The tonnes of bad news the Tories tried to bury yesterday

by Tom Watson

David Cameron’s press team didn’t just bury bad news yesterday, they built a mass grave and emptied a juggernaut of trash into it.

Back in January, Cameron proclaimed he would “end the culture of spin”. Even at the time, people sniggered. If he said it now, they’d fall about laughing.

Yesterday, the government released masses of information that in normal circumstances would have led the news today. Royal marriages are once in a generation after all.

The manner in which the announcements poured out yesterday was cynical, determined and ruthless. Will the government get away with it? Probably.

Our only response must be to deconstruct each announcement in detail and deal with it in slow time.

Take a look at what the government said:

Civil servant vanity photographer, Andy Parsons, was sacked and immediately rehired by Tory central office. He was joined by civil servant film maker Nicky Woodhouse. This is a humiliation for the prime minister. A degrading admission that he got it wrong – despite the advice of civil servants responsible for propriety and ethics in government.

In what appears to be a hurried statement, Ken Clarke announced to the House of Commons that he had reached an out of court settlement to pay the Guantamano Bay prisoners a secret amount of compensation running into millions of pounds. On a normal news cycle, journalists would be demanding to know how much and whether the prisoners received more than the 7/7 survivors were given in compensation.

The governor of the bank of England formally wrote to the government that it is a “concern that inflation is above target”. Which will be exacerbated next month when VAT is increased and petrol prices rise as a result. Ordinarily, white van men would be interviewed on petrol station forecourts up and down the land. Not yesterday.

And then Greater Manchester police announced that comprehensive spending review cuts would result in 1,387 uniformed police posts being axed, sending shockwaves around other police services in the country. Actually, this figure is so shocking that I suspect reaction to it will be reported for days and weeks to come in the north west. But it won’t be leading the front pages nationally. That would have been today.

Then there was the Redfern report – the one that tells the full scale of the nuclear industry’s old habit of secretly harvesting the body parts of nuclear workers without informing their loved ones. Imagine how on a normal news day this announcement would play out. Nuclear workers’ body parts systematically and secretly harvested for forty years? Even the Daily Mail might raise its eyebrows at that. On any other day.

When it comes to spin, Andy Coulson makes Alastair Campbell look like the eccentric old dame who volunteers to photocopy the parish magazine, such is his attention to the detail of news management. “We talk about our stories in great detail prior to publication”, Andy Coulson told the UK Press Gazette back in 2005. I can imagine his media grid meetings, stuffed with press officers and light on policy makers. They get great stories from the compliant Murdoch press but serious lobby journalists are picking up on the shallowness of their plans. It is for the opposition front bench rigorously to analyse each announcement.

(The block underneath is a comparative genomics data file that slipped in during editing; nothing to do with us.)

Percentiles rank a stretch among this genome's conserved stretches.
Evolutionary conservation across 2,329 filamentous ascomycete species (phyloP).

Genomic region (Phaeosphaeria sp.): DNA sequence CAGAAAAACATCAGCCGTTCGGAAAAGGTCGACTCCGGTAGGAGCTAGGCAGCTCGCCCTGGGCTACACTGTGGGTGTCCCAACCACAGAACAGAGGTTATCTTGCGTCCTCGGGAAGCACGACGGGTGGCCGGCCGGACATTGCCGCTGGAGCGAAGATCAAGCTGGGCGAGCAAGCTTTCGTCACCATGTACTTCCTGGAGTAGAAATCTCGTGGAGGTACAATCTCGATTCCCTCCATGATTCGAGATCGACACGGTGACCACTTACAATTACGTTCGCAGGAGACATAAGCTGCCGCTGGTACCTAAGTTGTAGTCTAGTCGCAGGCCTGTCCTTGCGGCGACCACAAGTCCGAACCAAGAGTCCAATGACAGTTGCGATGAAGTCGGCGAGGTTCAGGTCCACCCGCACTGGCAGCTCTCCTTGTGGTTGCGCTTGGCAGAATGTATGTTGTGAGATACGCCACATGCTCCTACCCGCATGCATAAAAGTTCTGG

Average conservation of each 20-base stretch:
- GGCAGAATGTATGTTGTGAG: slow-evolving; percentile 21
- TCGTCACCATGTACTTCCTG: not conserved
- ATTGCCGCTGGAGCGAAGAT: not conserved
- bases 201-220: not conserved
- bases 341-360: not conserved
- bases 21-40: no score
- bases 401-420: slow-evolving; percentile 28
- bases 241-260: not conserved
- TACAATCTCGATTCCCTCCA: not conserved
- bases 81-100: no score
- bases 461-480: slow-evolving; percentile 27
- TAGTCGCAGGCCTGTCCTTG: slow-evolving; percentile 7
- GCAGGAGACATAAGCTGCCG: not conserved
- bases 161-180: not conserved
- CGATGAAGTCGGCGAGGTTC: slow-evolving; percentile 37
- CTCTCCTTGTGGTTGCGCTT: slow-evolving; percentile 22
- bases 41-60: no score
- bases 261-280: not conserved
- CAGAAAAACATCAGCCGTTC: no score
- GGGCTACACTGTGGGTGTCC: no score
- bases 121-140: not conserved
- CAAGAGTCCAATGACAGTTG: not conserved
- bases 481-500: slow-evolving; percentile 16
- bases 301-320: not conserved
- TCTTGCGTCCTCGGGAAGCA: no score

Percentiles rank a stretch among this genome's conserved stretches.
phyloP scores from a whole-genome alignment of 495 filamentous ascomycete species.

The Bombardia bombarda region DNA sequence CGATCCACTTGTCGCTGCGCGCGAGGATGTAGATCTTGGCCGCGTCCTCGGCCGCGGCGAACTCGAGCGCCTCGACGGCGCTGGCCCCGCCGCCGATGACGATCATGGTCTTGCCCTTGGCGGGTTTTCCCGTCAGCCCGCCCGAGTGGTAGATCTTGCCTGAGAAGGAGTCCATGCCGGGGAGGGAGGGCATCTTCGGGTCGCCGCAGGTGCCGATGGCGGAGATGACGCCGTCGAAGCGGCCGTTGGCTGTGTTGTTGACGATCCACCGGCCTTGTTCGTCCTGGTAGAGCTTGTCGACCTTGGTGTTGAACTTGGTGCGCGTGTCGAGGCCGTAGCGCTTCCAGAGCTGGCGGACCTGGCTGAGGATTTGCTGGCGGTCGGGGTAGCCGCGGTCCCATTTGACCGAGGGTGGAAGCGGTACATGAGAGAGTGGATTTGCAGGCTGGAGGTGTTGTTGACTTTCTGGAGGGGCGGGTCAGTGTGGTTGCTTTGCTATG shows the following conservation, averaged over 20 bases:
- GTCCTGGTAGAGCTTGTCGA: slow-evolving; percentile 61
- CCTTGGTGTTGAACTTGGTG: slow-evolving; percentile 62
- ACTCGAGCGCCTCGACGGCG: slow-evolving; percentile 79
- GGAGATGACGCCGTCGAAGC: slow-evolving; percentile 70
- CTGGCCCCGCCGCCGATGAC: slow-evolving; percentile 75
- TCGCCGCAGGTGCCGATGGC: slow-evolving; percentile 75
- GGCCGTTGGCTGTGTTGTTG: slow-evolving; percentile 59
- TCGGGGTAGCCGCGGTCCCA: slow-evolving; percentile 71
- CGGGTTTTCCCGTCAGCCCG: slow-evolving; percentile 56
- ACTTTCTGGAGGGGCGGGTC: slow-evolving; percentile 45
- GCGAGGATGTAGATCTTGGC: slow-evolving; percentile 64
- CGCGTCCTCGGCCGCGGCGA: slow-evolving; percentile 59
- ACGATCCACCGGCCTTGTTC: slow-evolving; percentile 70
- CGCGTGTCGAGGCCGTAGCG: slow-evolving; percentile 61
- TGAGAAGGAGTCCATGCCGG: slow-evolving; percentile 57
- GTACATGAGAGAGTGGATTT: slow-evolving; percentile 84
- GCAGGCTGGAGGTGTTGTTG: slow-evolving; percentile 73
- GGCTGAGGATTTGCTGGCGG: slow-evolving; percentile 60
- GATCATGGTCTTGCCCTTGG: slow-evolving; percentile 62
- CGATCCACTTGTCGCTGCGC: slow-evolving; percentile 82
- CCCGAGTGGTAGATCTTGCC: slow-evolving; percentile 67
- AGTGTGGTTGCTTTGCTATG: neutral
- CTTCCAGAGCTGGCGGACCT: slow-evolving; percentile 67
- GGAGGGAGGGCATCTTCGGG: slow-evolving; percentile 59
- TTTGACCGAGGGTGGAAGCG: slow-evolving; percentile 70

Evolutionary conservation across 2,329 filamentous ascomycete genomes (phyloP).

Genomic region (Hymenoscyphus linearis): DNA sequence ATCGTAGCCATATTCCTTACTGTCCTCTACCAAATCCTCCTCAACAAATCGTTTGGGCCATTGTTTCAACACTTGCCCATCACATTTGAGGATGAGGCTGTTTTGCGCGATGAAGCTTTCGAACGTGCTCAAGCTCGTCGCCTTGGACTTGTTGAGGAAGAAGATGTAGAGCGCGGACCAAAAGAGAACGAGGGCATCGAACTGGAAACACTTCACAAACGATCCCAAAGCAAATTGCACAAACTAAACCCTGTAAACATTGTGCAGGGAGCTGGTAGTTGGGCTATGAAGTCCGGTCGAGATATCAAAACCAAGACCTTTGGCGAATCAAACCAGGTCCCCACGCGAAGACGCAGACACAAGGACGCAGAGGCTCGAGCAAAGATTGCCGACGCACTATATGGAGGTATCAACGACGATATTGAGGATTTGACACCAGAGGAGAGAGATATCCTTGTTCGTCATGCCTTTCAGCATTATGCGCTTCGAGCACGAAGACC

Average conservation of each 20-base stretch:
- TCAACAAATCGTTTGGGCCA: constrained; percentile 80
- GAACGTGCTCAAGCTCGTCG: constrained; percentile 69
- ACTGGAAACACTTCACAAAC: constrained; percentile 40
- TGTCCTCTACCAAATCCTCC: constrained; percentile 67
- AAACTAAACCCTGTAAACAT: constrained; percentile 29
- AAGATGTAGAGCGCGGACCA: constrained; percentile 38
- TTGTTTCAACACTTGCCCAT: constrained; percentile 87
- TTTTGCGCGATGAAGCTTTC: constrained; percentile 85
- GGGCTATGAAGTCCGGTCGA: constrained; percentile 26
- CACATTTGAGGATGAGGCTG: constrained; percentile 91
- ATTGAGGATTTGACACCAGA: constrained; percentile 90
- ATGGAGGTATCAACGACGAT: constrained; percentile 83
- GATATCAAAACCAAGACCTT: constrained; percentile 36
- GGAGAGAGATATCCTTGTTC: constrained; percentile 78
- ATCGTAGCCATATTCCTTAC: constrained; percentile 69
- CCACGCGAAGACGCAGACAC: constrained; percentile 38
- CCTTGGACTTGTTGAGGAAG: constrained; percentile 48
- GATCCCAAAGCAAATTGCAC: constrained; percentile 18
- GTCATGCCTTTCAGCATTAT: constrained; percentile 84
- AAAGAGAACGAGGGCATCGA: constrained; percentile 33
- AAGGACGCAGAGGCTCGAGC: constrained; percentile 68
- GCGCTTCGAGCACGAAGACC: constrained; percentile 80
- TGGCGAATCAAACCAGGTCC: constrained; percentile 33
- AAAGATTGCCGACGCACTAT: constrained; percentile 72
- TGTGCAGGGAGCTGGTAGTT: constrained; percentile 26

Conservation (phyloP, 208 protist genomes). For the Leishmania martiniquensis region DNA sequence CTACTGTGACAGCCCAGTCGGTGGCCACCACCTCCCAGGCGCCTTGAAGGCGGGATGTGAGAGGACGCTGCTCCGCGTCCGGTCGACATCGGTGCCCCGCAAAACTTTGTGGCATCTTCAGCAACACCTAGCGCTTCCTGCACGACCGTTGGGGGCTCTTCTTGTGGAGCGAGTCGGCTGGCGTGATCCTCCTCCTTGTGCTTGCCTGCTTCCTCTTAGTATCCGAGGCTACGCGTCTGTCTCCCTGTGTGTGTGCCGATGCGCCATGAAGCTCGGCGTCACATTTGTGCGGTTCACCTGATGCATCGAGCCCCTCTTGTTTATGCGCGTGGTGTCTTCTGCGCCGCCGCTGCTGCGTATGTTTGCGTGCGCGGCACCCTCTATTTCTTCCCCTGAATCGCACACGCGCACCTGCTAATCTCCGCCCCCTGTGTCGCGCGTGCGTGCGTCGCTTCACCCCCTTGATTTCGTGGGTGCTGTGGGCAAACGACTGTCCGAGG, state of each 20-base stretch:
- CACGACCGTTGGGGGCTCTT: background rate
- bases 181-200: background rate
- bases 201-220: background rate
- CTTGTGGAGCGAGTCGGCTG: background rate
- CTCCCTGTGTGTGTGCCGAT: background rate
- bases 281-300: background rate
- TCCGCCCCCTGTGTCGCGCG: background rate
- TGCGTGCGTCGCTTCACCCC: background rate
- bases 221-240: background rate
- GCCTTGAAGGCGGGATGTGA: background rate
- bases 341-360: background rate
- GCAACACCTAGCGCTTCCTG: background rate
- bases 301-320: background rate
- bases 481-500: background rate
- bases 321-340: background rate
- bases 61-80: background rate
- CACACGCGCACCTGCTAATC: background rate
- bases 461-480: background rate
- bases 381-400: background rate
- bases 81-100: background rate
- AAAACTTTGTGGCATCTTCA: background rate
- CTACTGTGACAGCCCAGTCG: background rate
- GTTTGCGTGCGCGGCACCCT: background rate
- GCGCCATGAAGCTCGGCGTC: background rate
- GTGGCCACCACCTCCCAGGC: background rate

We – her Imperial Majesty’s loyal opposition – must grin a bear days like yesterday and today. Our duty is to find loose strands of argument and pull at them. We already know from the child benefit debacle that this is a government that doesn’t want to be distracted by the detail. And that’s exactly how things begin to unravel for governments.

We know why detailed analysis of spun stories ultimately works for an opposition, because we suffered the consequences of it. There are countless examples where a tactical press announcement boiled over and left us in the stew.

When Tony Blair announced that all the people interned by the Japanese in the second world war would receive compensation, he was hailed as hero by the press the next day. There followed years of misery as lawyers, pressure groups and the public administration select committee argued with the MoD over the detail. What constituted citizenship? What level of proof was required to qualify for a payment, and so on. Lack of detail at the outset cost hundreds if not thousands of hours of misery for the poor civil servants who dealt with it.

Pulling at the strands of over-spun coalition announcement will tangle this administration up, leaving ministers over-burdened by the detritus of Number 10’s cynical spinners.

You probably won’t read as much as you should about Andy Parsons in today’s newspaper. But, make no mistake, we inflicted a defeat on the government yesterday. We did so because, after months of probing, we got to the facts, and David Cameron over-reached himself.

The genius of opposition is the devil of government: the detail. Yesterday’s lesson for our front bench is clear: read the small print.

Tom Watson is Labour MP for West Bromwich East.

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27 Responses to “The tonnes of bad news the Tories tried to bury yesterday”

  1. James says:

    Seems like yesterday was a good day to bury bad news.

    Wonder which party of government in 2001 they got the idea from…. 😉

  2. Pathetic. You missed the really important bad news. That came from the Department of Health which said that 61 schemes in the NHS (worth £900m) were taken out of public ownership and became privately owned businesses. Yup that’s right, the great car boot sale of the NHS, that we knew would happen.

    Why isn’t Labour shouting about this? Why aren’t you getting people on the street?

    The reason is clear. This is the third and final phase of a process started by New Labour. You started it. Heard Francis Maude on the radio this morning saying that ALL NHS hospitals will be sold off like this? Will you complain? Of course not, because it is just what you did to NHS Community Health services just pushed to the logical conclusion.